- What is the best advice you have for someone starting a blog?
- What is at the top of your Bucket List?
- If you could relive a travel experience, what would it be?
- What is the greatest risk you’ve taken? What were the obstacles and was it worth it?
- What is a book, movie, or quote that has changed your life?
- If you knew five years ago what you know now, how would you have lived differently?
Here are my answers to A Girl with Geography’s questions:
- What would you love to know 5 years ago that you know now? (As you can see above, that’s my all-time favorite.) I wish I had known five years ago (my son’s senior year of high school) that I would survive the empty nest and fly away to a new season of life, too. He was my younger child–his sister had already moved out– and I wasn’t sure how I’d cope with The Three Musketeers no longer under the same roof. I’d taught at the school they attended K-12. Though I had friends, family and work in Nashville, two years after he left I decided my house was too empty and silent, so I followed a dream I’d had for about a decade. I moved abroad. Since then I’ve lived in Morocco and The Dominican Republic and visited 11 European countries. That first Christmas I lived in Morocco my kids met me in London and we went to Marrakesh together—a holiday we’ll never forget. Nor will I forget the beauty and adventure I’ve experienced these last 2+years. Despite the challenges of living so far apart and, my children and I are as close as ever and we’ve all grown by learning to lean on God even more. I don’t know what lies ahead—which sometimes scares me—but I look back on all God has worked out and how far He has taken me the last five years and all is well and will be well.
- What was the one thing you were considering writing about multiple times but have not written yet? A memoir
- If you could speak any new language – perfectly, today – what language would it be? Spanish. I’m taking lessons but have a LONG way to go.
- What was one thing that surprised you about blogging? How therapeutic, fun, and important to me it would be. Also, I love that it puts me in touch with readers and other bloggers from around the world.
- What do you see as the most meaningful achievement of your life, to date? Being mom to Taylor and Cole
- What is the thing you regret not having done in past? Hanging in my apartment are these words, “In the end we only regret the chances we didn’t take.” I truly believe that, so I have tried to push past fear and take risks to avoid regrets. I do sometimes regret not getting a PhD as a path to teaching full time at the university level, but I have always been passionate about a full time writing career and school didn’t seem feasible or affordable while raising kids, working full time, and writing when I could. I sometimes regret becoming a teacher because it can be a thankless job, but when I think of how blessed I was to have my children’s schedule to spend more time with them and when former students reach out and tell me I made a difference it their lives, I don’t regret my career choice. Likewise, I loved acting and writing (still do) but when I was in high school it seemed to mean moving to New York or California solo to “make it” and I wanted a family more than anything. Thankfully, it’s never too late to follow dreams; the hard part for me is knowing where to focus energy next.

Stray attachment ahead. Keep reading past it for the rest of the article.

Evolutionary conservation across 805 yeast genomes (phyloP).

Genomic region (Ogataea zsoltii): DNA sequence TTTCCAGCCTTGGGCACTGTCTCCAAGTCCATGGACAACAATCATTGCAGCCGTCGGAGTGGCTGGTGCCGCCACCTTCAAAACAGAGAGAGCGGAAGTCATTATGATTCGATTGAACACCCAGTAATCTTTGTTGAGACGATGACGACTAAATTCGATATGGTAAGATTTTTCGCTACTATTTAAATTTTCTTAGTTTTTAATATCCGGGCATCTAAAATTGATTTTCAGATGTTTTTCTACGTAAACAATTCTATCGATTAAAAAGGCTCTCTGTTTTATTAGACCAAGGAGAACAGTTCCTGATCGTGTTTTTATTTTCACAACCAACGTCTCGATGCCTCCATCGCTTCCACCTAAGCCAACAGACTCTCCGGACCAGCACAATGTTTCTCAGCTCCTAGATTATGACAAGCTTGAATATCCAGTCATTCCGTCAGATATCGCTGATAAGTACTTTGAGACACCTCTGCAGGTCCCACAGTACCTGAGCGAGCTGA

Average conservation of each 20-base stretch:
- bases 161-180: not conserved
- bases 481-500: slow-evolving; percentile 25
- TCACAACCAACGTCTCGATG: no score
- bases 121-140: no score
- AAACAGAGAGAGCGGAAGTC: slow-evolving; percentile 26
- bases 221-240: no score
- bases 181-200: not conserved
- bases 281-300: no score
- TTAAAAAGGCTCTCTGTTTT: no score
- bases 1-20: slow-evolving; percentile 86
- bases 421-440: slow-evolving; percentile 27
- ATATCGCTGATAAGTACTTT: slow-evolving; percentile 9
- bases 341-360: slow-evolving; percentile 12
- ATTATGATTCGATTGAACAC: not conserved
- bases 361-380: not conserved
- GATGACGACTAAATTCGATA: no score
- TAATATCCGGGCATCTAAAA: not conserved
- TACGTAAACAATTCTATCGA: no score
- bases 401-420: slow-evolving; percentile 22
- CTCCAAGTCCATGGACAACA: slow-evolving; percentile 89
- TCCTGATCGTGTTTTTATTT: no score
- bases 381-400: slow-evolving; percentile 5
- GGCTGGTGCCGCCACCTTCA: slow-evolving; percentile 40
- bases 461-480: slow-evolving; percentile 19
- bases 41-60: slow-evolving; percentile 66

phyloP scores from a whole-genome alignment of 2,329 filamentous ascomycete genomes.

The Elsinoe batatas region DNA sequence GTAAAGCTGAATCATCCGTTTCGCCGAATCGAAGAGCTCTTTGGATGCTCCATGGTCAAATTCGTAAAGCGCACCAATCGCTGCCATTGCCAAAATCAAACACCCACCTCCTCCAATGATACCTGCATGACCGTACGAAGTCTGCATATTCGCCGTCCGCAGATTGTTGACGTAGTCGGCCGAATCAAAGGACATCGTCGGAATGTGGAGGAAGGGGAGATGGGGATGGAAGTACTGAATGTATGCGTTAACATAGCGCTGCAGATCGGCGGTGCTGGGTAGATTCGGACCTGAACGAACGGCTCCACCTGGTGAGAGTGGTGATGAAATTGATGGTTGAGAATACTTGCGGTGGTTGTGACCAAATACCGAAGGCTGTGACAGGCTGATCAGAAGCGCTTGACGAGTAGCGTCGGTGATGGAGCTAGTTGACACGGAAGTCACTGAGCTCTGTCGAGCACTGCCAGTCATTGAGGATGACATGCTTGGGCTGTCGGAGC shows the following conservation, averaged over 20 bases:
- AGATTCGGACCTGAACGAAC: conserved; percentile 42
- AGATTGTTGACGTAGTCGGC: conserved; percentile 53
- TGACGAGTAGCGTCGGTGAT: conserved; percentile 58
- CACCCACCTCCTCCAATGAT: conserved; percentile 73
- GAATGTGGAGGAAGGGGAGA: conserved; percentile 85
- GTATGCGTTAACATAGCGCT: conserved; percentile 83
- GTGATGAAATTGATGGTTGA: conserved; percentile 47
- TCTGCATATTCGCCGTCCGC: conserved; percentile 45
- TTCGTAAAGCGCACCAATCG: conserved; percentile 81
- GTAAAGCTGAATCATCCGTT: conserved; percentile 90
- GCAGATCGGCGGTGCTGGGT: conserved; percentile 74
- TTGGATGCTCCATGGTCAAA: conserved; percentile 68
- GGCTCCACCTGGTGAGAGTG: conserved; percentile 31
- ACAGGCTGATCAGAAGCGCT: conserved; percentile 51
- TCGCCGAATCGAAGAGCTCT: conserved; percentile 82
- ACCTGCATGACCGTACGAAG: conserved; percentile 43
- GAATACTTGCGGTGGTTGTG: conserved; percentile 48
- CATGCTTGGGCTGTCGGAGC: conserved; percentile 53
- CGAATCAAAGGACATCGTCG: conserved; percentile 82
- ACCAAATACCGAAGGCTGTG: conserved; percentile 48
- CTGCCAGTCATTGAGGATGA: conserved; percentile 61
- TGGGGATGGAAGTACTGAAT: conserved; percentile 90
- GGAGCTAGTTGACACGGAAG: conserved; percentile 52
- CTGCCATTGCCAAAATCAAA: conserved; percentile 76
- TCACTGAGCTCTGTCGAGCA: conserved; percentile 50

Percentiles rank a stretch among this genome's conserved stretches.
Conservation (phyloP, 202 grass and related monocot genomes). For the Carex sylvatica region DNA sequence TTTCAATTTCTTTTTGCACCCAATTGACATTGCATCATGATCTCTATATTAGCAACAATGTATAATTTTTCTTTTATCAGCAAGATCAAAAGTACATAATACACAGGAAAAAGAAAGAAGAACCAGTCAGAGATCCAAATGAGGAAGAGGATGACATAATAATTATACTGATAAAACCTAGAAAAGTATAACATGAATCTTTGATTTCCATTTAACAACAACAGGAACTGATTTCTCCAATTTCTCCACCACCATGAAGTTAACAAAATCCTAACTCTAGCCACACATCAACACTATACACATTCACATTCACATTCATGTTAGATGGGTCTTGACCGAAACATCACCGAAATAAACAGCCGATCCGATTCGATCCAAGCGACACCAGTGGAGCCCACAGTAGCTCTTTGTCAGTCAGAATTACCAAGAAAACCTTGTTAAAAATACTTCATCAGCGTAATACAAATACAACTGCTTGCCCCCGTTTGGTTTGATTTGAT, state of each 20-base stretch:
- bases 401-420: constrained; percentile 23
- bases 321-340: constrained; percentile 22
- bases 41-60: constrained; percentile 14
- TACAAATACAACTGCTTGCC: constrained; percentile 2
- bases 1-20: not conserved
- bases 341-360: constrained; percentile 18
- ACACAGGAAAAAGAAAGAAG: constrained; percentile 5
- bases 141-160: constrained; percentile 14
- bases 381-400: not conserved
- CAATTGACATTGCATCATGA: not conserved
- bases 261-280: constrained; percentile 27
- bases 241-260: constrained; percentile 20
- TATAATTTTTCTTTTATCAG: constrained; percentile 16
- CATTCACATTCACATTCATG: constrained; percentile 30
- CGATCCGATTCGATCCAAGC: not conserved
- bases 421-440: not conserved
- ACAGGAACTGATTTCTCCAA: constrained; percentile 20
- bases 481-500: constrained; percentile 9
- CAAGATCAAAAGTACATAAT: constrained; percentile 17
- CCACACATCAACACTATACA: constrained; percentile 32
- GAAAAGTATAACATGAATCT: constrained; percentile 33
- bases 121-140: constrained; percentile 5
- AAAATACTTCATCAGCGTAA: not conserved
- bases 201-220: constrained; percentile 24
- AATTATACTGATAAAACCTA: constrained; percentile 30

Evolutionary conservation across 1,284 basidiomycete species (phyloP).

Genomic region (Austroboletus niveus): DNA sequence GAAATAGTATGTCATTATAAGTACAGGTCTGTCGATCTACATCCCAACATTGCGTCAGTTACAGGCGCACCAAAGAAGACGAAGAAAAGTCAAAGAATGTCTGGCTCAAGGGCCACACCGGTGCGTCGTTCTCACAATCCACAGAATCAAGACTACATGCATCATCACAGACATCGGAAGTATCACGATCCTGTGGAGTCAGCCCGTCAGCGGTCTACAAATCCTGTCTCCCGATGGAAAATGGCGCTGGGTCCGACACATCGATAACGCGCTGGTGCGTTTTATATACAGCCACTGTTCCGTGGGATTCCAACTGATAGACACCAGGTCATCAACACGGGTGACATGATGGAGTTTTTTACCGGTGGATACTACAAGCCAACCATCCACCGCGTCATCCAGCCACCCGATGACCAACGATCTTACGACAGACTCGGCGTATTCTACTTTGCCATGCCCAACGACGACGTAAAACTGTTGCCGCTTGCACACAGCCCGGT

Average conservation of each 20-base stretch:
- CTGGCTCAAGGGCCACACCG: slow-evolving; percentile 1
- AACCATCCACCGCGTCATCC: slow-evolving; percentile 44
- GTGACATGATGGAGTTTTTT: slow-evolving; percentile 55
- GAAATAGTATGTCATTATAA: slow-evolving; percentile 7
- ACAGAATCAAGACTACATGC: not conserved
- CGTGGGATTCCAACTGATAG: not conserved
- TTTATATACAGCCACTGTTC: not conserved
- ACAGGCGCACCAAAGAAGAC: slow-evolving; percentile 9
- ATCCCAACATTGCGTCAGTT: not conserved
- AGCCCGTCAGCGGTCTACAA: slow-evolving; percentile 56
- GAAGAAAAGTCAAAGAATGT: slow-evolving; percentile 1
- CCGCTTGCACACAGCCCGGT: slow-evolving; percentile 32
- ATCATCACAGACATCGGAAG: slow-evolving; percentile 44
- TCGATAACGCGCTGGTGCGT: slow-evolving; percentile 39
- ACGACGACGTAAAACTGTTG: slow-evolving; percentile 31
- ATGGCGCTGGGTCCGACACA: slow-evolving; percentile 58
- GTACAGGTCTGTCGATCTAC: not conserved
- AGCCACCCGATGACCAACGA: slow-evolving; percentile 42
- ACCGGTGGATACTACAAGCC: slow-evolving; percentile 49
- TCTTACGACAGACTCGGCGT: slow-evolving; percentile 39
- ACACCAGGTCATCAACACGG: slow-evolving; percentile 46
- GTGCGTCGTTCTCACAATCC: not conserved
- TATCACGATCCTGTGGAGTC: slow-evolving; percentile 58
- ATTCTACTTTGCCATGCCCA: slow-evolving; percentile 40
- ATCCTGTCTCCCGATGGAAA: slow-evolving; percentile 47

- What is your most important objective, for now? I want to transition back to Nashville to be based near family and to do meaningful work based on my background in writing and education that will allow continued travel.
- If a day had 27 hours in it, what would you do with the extra 3? Write
- What are the three things (objects) you absolutely can’t do without? Bible, prayer journal, laptop
- What is the best life-work balance wisdom you have mastered by now?We work to live. We don’t live to work. I learned that from Italian, Spanish, and Latin American friends who speak of enjoying “The Life.” We need a balance of work, play, rest which is hard to achieve but necessary.I grew up an overachiever and still try to do my best at everything I do. When I started teaching, I worked summers, nights, and weekends grading and planning. This left me tired, frustrated, and not much fun. As a young wife and mother I tried to be perfect at work and at home which was exhausting and unhealthy. After my divorce I learned self-care and that my kids would remember quality and quantity time with me—not a spotless house. Research confirms we are more productive, creative, happy and healthy (emotionally, physically, spiritually) when we find balance. Having kids forced me to leave work at school. When they were little, we’d wheel into the driveway, jump out of the station wagon, and head for the swing set. Work must come second to relationships—with God, spouse, children, friends, ourselves. Most people I know work at least 40-50 hours per week. Though there may be periods where more time is required to finish pressing projects, most work will be there when we return the next day. People we love and our health may not be.